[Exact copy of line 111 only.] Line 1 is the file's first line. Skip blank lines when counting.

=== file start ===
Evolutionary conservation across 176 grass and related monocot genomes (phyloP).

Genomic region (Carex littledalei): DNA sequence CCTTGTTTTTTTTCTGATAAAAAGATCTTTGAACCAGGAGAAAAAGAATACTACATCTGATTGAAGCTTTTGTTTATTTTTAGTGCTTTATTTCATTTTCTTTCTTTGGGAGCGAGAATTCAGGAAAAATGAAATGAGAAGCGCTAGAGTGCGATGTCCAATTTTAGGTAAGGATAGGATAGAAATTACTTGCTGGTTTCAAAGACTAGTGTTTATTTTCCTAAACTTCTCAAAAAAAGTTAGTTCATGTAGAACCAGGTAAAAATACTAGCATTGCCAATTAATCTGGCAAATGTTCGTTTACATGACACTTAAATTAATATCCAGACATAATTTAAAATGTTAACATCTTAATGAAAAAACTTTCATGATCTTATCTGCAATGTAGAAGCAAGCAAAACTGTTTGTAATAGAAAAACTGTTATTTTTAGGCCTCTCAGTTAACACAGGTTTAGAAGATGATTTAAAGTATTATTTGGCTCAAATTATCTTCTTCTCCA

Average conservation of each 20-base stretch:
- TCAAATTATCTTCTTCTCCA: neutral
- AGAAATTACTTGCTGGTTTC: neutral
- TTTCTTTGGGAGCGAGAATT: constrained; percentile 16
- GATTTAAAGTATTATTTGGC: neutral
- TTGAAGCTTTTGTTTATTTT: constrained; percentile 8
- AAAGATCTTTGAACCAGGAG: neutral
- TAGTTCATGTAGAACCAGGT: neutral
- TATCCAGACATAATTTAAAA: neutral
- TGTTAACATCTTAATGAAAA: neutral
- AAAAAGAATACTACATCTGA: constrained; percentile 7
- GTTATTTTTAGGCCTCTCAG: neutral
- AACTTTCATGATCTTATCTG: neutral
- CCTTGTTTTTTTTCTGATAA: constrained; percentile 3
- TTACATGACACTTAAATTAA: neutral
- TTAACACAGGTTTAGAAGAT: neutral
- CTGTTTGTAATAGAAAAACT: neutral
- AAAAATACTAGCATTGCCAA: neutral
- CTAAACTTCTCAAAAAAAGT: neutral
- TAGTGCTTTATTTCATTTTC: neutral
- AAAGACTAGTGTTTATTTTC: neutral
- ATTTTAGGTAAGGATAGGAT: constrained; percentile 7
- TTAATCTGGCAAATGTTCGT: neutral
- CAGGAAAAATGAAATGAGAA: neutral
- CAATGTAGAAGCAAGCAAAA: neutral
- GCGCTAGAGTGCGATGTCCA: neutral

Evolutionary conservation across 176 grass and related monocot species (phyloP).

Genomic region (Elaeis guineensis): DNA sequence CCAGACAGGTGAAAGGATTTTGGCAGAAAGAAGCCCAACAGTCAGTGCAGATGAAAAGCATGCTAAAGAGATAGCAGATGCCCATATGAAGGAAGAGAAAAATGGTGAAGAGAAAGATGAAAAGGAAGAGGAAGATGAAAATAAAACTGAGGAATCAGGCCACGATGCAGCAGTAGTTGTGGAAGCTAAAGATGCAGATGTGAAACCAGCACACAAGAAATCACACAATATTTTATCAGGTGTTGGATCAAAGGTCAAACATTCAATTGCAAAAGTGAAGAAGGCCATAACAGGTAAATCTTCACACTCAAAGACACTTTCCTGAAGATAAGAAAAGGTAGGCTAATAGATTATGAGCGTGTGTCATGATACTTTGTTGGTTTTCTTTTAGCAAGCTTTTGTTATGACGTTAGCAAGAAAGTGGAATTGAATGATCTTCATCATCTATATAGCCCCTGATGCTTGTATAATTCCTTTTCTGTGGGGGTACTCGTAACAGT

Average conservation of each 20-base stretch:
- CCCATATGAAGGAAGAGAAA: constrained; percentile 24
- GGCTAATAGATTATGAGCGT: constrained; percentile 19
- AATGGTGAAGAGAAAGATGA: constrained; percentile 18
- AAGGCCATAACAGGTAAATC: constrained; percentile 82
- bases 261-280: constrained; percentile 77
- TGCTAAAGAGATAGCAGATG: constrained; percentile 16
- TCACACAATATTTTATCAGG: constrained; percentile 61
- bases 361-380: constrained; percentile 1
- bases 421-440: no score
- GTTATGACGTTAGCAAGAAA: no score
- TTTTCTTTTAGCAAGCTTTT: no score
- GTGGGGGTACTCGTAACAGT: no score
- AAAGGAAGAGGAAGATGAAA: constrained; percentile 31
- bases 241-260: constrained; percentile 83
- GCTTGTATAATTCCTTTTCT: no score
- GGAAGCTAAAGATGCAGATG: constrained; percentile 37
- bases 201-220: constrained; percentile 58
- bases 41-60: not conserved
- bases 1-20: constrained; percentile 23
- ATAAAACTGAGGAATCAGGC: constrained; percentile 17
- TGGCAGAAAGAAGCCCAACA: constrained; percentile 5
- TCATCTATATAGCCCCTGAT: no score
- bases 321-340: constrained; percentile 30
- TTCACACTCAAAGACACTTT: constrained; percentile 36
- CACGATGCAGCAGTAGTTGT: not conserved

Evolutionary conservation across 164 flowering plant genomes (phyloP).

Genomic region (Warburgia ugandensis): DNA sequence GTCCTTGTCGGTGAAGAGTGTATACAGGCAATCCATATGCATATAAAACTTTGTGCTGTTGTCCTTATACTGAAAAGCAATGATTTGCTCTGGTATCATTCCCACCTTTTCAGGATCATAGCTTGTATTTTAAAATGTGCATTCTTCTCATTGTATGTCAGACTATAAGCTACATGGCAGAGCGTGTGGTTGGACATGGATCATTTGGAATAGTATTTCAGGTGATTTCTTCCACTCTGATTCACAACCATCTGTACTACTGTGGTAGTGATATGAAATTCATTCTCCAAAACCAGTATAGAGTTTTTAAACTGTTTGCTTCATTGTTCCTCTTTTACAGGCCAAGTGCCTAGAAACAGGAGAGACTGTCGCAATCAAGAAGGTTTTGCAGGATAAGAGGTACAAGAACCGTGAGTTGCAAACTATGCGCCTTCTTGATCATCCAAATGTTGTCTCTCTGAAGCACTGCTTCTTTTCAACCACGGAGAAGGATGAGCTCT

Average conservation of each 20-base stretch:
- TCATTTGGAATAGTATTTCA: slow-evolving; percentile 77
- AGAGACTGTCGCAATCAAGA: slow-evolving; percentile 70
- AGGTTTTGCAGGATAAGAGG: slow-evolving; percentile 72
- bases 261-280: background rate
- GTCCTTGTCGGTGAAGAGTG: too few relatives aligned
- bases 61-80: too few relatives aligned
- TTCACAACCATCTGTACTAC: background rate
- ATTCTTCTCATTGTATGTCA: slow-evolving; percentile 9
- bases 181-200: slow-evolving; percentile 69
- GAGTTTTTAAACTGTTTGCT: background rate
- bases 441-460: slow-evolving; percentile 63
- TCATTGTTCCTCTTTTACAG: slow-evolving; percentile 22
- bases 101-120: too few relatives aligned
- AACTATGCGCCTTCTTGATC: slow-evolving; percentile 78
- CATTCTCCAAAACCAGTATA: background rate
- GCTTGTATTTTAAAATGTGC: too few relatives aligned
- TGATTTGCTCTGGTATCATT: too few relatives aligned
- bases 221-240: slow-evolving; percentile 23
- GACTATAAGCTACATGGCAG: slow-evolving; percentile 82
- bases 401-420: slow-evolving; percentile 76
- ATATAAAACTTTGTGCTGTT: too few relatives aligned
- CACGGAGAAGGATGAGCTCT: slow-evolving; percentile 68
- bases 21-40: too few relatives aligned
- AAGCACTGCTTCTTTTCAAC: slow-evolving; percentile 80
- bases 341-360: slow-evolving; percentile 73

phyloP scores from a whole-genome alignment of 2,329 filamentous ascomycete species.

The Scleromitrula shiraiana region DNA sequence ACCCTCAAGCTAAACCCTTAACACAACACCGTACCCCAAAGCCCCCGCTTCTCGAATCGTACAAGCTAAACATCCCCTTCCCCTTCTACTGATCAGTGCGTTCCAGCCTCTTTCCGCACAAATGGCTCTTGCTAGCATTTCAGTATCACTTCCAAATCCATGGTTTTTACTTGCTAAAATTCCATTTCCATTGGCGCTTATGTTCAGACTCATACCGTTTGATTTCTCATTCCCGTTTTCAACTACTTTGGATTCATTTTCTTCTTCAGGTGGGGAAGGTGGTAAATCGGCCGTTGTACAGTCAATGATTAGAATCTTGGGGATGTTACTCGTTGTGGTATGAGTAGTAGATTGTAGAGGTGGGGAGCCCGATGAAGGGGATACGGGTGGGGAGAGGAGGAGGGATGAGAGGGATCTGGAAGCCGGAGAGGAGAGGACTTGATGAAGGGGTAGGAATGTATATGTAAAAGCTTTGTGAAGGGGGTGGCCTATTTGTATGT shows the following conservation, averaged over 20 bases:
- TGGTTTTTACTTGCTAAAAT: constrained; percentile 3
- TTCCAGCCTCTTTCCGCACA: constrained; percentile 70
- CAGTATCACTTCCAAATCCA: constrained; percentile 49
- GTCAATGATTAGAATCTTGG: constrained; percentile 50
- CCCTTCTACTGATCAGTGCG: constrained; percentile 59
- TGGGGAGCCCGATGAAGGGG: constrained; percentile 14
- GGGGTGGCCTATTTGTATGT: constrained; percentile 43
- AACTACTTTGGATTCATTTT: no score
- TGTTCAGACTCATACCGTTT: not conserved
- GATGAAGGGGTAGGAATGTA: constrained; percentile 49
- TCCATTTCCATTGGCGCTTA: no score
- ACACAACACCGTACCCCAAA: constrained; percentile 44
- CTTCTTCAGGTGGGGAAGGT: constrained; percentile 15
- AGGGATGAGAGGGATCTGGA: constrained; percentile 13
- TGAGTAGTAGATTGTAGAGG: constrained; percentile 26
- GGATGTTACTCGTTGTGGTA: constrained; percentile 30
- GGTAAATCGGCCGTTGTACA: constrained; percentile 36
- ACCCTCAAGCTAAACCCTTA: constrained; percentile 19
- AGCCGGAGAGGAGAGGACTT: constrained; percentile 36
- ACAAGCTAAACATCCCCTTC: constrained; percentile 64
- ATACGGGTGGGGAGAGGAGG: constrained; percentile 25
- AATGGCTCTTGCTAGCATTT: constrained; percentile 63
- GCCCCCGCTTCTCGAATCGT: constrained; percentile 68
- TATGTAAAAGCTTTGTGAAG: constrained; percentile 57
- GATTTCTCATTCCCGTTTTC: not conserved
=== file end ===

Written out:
- GATTTCTCATTCCCGTTTTC: not conserved